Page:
Section 4

Interactive Environment

 

 


4.1 Cell Modes: Fullscreen Mode, Stereo Mode

The IISS always starts in a mode in which multiple cells can be viewed. Any cell can be brought to the fore as a full screen window, by choosing the Full Screen button on the Options Panel and then picking a cell, or by selecting the pop-up menu item, Main->cell_disp->fullscreen , or by pressing the accelerator key z. Use the pop-up menu item, Main->cell_disp->sheet_view, or the a key to return to the multiple cell mode.

To access stereo, choose the Stereo button on the Options Panel and then pick two cells with the left mouse button, or pick just one with the middle mouse button. Frames will be paired up, with any singletons handled appropriately. The screen will enter stereo mode and display the stereo frame pairs, viewable with StereoGraphics hardware. Exit to the normal viewing mode as above.


4.2 Loop

Animation in the SpreadSheet is done within the context of a cell. The ordered set of frames in a cell can be looped in sequence, in several modes. This provides the user access to the third dimension in the SpreadSheet: depth within cells. When a frame is visible in a cell window, it is referred to as the current frame of the cell.

Loop control can be accessed via three methods. The Loop Panel can be opened by selecting Loop from the Options Panel, or by positioning the cursor inside a cell and then pressing the letter l key. Make sure the connection widget in the upper left corner of the form is set to the desired cell (see the Sheet overview for details on the connection widget). Direct access to loop control functionality is also available using keyboard accelerator keys or via the pop-up menu selections as shown below.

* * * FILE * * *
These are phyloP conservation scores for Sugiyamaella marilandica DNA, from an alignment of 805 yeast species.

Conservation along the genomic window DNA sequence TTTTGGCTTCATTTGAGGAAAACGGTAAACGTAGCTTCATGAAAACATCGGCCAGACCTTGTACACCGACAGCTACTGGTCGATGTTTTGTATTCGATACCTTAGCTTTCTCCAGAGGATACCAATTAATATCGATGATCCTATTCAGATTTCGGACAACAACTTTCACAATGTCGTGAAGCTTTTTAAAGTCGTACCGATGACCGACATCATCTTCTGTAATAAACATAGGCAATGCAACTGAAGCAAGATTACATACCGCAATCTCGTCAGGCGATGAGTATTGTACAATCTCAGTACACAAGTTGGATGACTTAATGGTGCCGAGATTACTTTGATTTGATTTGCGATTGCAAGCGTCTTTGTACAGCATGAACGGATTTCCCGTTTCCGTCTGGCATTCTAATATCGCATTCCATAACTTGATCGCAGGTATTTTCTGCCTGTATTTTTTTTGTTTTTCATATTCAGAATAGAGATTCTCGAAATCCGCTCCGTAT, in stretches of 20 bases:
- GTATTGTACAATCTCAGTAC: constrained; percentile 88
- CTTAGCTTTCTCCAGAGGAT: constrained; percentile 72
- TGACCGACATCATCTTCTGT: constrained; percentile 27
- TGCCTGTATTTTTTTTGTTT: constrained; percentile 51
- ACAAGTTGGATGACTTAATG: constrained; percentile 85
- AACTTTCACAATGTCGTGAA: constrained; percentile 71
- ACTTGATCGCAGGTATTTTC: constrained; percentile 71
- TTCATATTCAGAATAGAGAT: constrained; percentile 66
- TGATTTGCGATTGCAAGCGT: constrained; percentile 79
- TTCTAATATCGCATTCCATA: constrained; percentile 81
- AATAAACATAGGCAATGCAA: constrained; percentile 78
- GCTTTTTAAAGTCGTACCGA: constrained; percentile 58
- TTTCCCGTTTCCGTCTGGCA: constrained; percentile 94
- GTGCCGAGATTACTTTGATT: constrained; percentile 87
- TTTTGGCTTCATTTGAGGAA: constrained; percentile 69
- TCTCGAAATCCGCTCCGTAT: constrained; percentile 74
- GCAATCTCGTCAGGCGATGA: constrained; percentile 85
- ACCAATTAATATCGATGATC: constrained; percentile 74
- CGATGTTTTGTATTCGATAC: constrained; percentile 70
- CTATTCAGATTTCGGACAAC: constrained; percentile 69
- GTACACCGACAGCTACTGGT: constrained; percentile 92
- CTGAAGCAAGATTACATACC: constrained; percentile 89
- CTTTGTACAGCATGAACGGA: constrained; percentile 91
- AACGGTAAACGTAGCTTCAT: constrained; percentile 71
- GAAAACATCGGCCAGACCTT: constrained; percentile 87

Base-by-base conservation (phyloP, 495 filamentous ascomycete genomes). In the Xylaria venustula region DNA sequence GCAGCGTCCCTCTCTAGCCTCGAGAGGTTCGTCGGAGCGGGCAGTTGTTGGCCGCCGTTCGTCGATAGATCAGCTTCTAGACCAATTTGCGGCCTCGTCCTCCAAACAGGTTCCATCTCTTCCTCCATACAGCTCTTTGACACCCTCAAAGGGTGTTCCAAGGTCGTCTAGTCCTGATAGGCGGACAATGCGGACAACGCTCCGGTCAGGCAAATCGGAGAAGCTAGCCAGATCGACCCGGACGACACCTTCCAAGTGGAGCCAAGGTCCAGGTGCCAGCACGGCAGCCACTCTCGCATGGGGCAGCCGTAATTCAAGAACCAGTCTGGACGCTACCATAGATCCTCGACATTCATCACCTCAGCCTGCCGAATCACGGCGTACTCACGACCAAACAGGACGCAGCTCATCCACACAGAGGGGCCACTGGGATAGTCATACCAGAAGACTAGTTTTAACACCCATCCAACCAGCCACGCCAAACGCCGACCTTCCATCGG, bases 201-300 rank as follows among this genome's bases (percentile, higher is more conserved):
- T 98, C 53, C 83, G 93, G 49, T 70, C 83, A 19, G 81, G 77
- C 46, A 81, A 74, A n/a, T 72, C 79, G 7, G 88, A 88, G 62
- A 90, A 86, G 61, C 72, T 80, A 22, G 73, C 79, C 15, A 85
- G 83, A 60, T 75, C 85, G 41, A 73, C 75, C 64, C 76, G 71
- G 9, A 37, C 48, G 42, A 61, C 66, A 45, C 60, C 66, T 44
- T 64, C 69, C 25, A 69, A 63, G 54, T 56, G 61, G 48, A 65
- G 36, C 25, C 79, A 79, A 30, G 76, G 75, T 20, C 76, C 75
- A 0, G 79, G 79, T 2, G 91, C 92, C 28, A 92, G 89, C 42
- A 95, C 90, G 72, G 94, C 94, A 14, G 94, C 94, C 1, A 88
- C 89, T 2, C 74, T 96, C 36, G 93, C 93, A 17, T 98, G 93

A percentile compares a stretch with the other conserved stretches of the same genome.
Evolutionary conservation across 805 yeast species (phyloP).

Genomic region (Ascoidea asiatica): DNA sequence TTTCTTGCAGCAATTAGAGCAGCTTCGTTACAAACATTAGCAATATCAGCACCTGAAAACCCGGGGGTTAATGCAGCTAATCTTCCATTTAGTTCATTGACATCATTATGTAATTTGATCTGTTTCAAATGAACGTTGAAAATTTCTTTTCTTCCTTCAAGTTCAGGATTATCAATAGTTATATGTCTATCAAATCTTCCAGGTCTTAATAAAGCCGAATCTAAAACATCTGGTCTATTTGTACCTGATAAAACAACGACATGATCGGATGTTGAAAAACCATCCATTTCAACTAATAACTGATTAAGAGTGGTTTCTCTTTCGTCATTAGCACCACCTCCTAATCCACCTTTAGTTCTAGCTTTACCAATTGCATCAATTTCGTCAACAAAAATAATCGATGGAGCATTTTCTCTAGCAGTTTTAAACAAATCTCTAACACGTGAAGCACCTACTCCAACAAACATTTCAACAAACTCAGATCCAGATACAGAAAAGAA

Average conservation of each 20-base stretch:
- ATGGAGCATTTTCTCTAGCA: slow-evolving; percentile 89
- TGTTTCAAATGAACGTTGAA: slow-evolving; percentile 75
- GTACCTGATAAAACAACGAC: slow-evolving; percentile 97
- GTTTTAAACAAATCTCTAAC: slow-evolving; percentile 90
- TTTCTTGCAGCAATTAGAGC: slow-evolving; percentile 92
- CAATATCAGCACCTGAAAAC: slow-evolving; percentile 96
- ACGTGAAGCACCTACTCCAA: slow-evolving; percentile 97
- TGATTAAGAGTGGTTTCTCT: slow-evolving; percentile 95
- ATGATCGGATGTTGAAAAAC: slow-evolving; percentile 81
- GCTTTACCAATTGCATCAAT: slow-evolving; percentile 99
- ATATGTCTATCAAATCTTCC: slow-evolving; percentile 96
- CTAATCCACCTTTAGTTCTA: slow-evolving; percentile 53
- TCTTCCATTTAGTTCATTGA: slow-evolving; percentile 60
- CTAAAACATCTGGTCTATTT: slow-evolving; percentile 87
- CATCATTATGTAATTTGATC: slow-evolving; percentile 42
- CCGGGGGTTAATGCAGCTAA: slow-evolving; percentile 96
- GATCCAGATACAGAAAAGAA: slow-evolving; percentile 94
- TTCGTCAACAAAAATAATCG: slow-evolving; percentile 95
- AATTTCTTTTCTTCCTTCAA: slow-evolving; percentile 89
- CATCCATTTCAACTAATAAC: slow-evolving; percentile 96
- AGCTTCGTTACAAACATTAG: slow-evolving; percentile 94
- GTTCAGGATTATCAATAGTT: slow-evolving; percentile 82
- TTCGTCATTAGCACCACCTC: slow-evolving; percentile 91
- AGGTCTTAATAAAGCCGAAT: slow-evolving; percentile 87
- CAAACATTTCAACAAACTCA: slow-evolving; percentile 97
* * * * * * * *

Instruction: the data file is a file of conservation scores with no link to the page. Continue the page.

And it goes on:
4.2.1 Linear Access

To advance one frame, press the > button in the Fine Control section of the Loop Panel. The keyboard equivalent is the right arrow key (to the left of the keypad 0 key), to be pressed when the cursor is inside the cell.

To back up one frame, click on the < button in the Fine Control section of the Loop Panel; the keyboard equivalent is the left arrow key. Looping will "wrap" when using these methods, so advancing from the last frame in a cell will result in the display of the first frame, and a backwards step from the first frame will bring up the last one.

Play once

To loop forward from the current frame, through all subsequent frames to the last, click on Play once and then the > button in the Animation section of the form; keyboard equivalent is the up-arrow. To loop backward to the first frame, select the < button under Animation (or down-arrow on the keyboard).

Cycle

To cycle repeatedly through the frame stack, click on Cycle and > or < under Animation. The keyboard accelerator is c (an on/off toggle), and the up-arrow and down-arrow keys will set the cycling to be increasing or decreasing order respectively.

Rock

To rock forwards and backwards repeatedly through the frame stack, click on Rock and > or < under Animation. The keyboard accelerator is r (an on/off toggle), and the up-arrow and down-arrow keys will set the rocking direction to be forward or backward respectively.

Blink

To alternate between the current frame and the frame immediately before or after it in the frame stack adjusting for the step size, click on Blink and > or < under Animation. The keyboard accelerator is b (an on/off toggle), and the partner frame is taken to be the next frame in the most recent direction of animation.

Stop